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Journal Article

Reassessing the Structural Covariates of Violent and Property Crimes in the USA: A County Level Analysis

Augustine J. Kposowa, Kevin D. Breault and Beatrice M. Harrison
The British Journal of Sociology
Vol. 46, No. 1 (Mar., 1995), pp. 79-105
DOI: 10.2307/591624
Stable URL: http://www.jstor.org/stable/591624
Page Count: 27
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Reassessing the Structural Covariates of Violent and Property Crimes in the USA: A County Level Analysis
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Abstract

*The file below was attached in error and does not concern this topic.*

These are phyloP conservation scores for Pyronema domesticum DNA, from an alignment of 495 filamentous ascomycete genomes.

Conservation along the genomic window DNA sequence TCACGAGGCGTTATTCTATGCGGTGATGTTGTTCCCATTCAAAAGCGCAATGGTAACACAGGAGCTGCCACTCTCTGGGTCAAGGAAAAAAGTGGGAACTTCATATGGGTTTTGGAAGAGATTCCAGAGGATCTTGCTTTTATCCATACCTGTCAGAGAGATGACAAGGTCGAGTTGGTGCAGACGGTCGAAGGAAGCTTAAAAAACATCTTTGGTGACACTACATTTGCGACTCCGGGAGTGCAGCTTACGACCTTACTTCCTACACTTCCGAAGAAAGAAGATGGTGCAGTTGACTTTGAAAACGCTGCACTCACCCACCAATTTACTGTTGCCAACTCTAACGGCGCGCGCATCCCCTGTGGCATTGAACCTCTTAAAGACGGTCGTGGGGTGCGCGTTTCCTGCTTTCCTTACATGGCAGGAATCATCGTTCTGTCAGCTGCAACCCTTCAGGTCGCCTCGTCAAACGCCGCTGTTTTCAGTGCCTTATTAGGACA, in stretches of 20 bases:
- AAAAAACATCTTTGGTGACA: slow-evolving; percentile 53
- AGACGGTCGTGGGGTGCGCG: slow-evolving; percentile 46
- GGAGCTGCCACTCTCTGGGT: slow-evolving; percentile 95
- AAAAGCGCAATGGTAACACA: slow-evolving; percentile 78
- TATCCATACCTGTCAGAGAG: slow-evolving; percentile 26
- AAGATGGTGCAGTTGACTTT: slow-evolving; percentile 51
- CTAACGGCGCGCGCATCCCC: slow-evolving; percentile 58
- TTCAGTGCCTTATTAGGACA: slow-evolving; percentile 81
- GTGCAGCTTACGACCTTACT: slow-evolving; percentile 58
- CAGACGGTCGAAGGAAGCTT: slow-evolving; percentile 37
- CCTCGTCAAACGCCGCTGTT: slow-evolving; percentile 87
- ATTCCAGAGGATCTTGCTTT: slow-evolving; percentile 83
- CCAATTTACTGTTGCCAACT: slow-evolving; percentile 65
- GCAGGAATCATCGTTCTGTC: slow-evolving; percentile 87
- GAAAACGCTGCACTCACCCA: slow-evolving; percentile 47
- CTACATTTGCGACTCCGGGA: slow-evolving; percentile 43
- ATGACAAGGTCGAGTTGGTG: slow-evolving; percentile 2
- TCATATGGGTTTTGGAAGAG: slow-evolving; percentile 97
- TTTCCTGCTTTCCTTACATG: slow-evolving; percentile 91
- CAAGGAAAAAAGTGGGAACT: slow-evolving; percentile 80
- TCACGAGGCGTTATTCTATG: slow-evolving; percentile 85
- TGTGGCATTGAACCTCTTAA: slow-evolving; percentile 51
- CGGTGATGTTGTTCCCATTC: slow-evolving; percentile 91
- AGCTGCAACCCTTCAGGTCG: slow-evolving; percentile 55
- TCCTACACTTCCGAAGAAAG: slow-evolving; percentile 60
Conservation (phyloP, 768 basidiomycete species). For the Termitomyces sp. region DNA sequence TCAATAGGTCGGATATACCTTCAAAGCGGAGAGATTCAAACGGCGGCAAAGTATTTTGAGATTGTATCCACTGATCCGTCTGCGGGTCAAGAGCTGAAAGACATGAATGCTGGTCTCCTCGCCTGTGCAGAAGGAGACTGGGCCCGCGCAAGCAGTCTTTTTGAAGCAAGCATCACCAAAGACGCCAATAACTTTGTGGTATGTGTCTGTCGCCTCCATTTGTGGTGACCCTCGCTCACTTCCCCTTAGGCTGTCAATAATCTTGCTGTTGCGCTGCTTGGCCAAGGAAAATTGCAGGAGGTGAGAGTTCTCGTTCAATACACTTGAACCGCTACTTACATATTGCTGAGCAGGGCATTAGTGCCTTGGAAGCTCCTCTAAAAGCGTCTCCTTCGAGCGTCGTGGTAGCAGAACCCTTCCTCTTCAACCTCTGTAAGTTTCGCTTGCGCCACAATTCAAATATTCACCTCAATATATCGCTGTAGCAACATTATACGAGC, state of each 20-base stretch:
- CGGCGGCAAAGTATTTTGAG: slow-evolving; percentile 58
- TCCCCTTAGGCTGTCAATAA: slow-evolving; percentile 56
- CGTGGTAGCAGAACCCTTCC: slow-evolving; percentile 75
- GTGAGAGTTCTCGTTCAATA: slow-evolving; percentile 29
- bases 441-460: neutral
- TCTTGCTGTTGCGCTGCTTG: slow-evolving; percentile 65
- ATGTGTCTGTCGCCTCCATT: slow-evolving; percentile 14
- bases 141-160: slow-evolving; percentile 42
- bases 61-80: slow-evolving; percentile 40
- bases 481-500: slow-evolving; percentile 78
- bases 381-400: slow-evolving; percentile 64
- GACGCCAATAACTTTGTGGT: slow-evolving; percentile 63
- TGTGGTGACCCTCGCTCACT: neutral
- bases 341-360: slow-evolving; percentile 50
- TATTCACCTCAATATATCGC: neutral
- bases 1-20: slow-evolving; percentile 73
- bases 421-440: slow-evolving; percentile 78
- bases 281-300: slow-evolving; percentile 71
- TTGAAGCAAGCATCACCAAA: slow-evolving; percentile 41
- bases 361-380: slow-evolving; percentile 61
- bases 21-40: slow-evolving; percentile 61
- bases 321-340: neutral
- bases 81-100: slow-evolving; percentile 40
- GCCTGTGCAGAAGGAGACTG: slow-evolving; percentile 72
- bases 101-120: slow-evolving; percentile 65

With a large set of US counties, measures for the subculture of violence theory, economic deprivation, economic inequality, social integration and other structural variables are tested on property and violent crime indices and homicide rates. Prior research based mainly on small samples of highly urban environments produced conflicting results, and was marred by serious methodological and theoretical problems. In addition, the previous literature neglected non-urban areas, race and ethnic correlates of crime, and social integration and other structural factors. Employing a variety of research strategies and techniques, we fail to support the subculture of violence theory as applied to the region of the South or blacks. With an important qualification, we similarly fail to obtain support for economic inequality. Support is found for economic deprivation in the case of homicide and social integration across every dependent variable. Urbanity is the main determinant of property crime, urbanity and population density are important factors in violent crime, and poverty, divorce and density figure strongly in homicide. Poverty and divorce continue to be the strongest determinants of homicide in rural counties, while population mobility and urbanity are the strongest factors in both rural violent and property crime. Unemployment also plays a strong role in rural property crime.

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